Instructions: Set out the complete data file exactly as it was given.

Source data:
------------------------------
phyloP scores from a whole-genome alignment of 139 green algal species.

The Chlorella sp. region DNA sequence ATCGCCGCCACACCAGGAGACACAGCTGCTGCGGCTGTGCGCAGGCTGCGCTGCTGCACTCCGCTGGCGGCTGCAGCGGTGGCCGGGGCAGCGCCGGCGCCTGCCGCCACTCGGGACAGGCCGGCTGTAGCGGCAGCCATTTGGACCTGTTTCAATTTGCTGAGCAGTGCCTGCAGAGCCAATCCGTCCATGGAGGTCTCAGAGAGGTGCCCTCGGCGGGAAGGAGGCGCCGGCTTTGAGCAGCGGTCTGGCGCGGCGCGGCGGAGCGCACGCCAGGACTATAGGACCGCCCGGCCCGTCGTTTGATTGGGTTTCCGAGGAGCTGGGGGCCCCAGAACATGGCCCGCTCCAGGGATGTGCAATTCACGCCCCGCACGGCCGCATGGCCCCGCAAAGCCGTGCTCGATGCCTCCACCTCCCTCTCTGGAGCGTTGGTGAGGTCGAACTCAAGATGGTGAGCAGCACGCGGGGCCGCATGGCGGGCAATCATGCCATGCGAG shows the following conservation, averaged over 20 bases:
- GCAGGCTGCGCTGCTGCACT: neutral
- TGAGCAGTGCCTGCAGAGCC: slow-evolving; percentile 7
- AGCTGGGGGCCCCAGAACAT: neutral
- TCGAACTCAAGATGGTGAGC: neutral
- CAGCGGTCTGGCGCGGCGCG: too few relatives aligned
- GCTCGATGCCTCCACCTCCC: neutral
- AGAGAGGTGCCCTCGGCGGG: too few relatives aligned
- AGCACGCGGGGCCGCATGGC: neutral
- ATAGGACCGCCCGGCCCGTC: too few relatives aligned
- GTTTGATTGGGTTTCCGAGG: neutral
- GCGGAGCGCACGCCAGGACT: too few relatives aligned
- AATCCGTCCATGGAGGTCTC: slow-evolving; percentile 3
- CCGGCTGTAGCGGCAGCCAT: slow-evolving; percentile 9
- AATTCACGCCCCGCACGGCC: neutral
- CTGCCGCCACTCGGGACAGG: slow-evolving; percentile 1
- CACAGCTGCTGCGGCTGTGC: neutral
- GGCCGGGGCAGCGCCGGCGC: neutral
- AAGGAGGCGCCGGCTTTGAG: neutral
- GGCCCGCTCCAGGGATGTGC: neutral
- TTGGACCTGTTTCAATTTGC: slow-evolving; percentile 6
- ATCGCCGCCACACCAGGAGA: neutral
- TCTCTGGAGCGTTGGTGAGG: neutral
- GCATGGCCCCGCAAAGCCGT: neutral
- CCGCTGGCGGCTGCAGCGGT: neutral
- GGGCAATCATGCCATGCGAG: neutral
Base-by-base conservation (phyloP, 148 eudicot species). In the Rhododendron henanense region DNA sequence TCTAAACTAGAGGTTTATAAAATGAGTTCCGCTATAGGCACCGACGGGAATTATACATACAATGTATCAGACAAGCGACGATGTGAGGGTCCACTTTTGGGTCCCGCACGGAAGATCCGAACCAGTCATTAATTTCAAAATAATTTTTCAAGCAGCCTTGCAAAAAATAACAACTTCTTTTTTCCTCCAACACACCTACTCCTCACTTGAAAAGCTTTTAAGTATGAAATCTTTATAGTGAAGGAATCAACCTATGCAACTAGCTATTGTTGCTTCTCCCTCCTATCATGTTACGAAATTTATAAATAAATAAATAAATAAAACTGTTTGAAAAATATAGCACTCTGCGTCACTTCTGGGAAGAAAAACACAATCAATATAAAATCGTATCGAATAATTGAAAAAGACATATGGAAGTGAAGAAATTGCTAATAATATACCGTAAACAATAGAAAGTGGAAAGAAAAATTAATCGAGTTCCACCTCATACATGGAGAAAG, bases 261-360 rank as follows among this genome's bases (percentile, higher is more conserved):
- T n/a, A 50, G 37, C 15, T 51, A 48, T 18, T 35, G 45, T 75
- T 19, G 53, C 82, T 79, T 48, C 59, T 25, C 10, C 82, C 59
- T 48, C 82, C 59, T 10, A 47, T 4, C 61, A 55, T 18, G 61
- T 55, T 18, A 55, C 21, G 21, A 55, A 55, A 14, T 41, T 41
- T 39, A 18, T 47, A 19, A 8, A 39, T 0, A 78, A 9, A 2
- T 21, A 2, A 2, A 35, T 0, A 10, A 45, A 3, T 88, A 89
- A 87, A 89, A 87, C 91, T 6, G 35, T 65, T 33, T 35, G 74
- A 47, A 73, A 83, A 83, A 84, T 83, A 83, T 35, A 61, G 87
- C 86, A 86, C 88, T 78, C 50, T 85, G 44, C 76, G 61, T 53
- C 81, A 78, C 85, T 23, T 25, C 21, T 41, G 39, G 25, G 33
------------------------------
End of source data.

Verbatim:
phyloP scores from a whole-genome alignment of 139 green algal species.

The Chlorella sp. region DNA sequence ATCGCCGCCACACCAGGAGACACAGCTGCTGCGGCTGTGCGCAGGCTGCGCTGCTGCACTCCGCTGGCGGCTGCAGCGGTGGCCGGGGCAGCGCCGGCGCCTGCCGCCACTCGGGACAGGCCGGCTGTAGCGGCAGCCATTTGGACCTGTTTCAATTTGCTGAGCAGTGCCTGCAGAGCCAATCCGTCCATGGAGGTCTCAGAGAGGTGCCCTCGGCGGGAAGGAGGCGCCGGCTTTGAGCAGCGGTCTGGCGCGGCGCGGCGGAGCGCACGCCAGGACTATAGGACCGCCCGGCCCGTCGTTTGATTGGGTTTCCGAGGAGCTGGGGGCCCCAGAACATGGCCCGCTCCAGGGATGTGCAATTCACGCCCCGCACGGCCGCATGGCCCCGCAAAGCCGTGCTCGATGCCTCCACCTCCCTCTCTGGAGCGTTGGTGAGGTCGAACTCAAGATGGTGAGCAGCACGCGGGGCCGCATGGCGGGCAATCATGCCATGCGAG shows the following conservation, averaged over 20 bases:
- GCAGGCTGCGCTGCTGCACT: neutral
- TGAGCAGTGCCTGCAGAGCC: slow-evolving; percentile 7
- AGCTGGGGGCCCCAGAACAT: neutral
- TCGAACTCAAGATGGTGAGC: neutral
- CAGCGGTCTGGCGCGGCGCG: too few relatives aligned
- GCTCGATGCCTCCACCTCCC: neutral
- AGAGAGGTGCCCTCGGCGGG: too few relatives aligned
- AGCACGCGGGGCCGCATGGC: neutral
- ATAGGACCGCCCGGCCCGTC: too few relatives aligned
- GTTTGATTGGGTTTCCGAGG: neutral
- GCGGAGCGCACGCCAGGACT: too few relatives aligned
- AATCCGTCCATGGAGGTCTC: slow-evolving; percentile 3
- CCGGCTGTAGCGGCAGCCAT: slow-evolving; percentile 9
- AATTCACGCCCCGCACGGCC: neutral
- CTGCCGCCACTCGGGACAGG: slow-evolving; percentile 1
- CACAGCTGCTGCGGCTGTGC: neutral
- GGCCGGGGCAGCGCCGGCGC: neutral
- AAGGAGGCGCCGGCTTTGAG: neutral
- GGCCCGCTCCAGGGATGTGC: neutral
- TTGGACCTGTTTCAATTTGC: slow-evolving; percentile 6
- ATCGCCGCCACACCAGGAGA: neutral
- TCTCTGGAGCGTTGGTGAGG: neutral
- GCATGGCCCCGCAAAGCCGT: neutral
- CCGCTGGCGGCTGCAGCGGT: neutral
- GGGCAATCATGCCATGCGAG: neutral
Base-by-base conservation (phyloP, 148 eudicot species). In the Rhododendron henanense region DNA sequence TCTAAACTAGAGGTTTATAAAATGAGTTCCGCTATAGGCACCGACGGGAATTATACATACAATGTATCAGACAAGCGACGATGTGAGGGTCCACTTTTGGGTCCCGCACGGAAGATCCGAACCAGTCATTAATTTCAAAATAATTTTTCAAGCAGCCTTGCAAAAAATAACAACTTCTTTTTTCCTCCAACACACCTACTCCTCACTTGAAAAGCTTTTAAGTATGAAATCTTTATAGTGAAGGAATCAACCTATGCAACTAGCTATTGTTGCTTCTCCCTCCTATCATGTTACGAAATTTATAAATAAATAAATAAATAAAACTGTTTGAAAAATATAGCACTCTGCGTCACTTCTGGGAAGAAAAACACAATCAATATAAAATCGTATCGAATAATTGAAAAAGACATATGGAAGTGAAGAAATTGCTAATAATATACCGTAAACAATAGAAAGTGGAAAGAAAAATTAATCGAGTTCCACCTCATACATGGAGAAAG, bases 261-360 rank as follows among this genome's bases (percentile, higher is more conserved):
- T n/a, A 50, G 37, C 15, T 51, A 48, T 18, T 35, G 45, T 75
- T 19, G 53, C 82, T 79, T 48, C 59, T 25, C 10, C 82, C 59
- T 48, C 82, C 59, T 10, A 47, T 4, C 61, A 55, T 18, G 61
- T 55, T 18, A 55, C 21, G 21, A 55, A 55, A 14, T 41, T 41
- T 39, A 18, T 47, A 19, A 8, A 39, T 0, A 78, A 9, A 2
- T 21, A 2, A 2, A 35, T 0, A 10, A 45, A 3, T 88, A 89
- A 87, A 89, A 87, C 91, T 6, G 35, T 65, T 33, T 35, G 74
- A 47, A 73, A 83, A 83, A 84, T 83, A 83, T 35, A 61, G 87
- C 86, A 86, C 88, T 78, C 50, T 85, G 44, C 76, G 61, T 53
- C 81, A 78, C 85, T 23, T 25, C 21, T 41, G 39, G 25, G 33